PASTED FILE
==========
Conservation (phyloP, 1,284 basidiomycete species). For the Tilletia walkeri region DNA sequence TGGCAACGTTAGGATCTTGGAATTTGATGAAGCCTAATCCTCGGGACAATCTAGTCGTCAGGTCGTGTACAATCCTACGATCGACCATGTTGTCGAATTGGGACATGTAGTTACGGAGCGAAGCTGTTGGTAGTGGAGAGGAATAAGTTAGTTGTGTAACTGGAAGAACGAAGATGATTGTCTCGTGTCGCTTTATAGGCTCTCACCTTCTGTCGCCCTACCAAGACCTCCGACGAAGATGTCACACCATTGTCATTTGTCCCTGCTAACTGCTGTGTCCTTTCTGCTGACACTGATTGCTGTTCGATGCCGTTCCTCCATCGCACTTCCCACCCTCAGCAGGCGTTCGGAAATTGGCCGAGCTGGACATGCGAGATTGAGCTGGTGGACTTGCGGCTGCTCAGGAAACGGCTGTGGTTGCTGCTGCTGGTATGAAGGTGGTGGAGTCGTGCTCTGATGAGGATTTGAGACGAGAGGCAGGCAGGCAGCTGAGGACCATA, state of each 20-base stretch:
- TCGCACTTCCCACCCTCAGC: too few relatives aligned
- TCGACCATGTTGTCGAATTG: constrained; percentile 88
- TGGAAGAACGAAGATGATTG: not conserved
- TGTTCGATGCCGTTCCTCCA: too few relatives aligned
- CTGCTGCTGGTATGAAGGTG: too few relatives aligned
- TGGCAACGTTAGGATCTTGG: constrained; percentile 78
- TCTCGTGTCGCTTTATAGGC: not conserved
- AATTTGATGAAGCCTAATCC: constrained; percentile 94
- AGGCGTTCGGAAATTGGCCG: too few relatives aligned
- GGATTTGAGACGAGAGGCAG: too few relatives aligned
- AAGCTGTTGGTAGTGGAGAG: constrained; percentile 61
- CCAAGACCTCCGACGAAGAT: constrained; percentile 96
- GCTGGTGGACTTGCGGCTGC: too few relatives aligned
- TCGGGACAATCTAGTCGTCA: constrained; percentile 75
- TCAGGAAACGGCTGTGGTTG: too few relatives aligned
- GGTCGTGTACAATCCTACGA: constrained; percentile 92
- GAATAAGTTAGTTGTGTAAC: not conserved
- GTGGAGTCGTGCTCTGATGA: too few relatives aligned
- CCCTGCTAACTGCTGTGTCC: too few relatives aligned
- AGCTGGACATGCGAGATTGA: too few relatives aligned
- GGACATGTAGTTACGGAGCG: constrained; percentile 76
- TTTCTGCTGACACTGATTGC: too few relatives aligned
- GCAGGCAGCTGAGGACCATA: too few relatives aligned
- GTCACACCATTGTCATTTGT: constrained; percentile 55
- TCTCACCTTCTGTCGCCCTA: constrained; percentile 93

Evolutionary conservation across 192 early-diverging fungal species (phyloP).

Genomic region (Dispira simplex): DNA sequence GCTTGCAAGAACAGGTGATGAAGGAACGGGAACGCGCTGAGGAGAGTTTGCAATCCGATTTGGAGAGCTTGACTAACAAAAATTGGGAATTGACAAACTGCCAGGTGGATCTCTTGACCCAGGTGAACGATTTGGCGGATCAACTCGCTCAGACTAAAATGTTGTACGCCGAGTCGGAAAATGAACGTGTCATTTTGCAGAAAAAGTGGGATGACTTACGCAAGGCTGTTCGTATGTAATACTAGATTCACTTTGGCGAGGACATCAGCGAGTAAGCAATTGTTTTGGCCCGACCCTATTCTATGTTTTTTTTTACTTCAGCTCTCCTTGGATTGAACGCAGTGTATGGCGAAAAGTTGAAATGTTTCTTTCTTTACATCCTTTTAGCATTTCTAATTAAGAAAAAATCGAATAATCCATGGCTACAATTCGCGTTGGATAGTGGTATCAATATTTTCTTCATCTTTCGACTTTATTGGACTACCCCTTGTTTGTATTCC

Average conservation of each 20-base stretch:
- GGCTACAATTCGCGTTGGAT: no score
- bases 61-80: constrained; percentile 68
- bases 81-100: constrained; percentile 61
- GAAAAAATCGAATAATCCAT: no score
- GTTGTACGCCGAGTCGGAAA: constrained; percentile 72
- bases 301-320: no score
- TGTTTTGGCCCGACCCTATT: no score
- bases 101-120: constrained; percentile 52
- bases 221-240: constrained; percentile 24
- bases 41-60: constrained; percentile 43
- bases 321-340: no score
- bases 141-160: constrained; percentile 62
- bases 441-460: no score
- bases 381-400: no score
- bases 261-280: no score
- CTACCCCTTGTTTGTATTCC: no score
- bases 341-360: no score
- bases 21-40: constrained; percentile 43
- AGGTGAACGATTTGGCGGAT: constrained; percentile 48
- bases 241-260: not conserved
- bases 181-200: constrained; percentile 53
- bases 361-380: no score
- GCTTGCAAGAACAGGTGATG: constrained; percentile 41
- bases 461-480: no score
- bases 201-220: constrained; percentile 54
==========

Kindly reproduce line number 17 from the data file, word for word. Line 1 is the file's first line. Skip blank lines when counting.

- GGTCGTGTACAATCCTACGA: constrained; percentile 92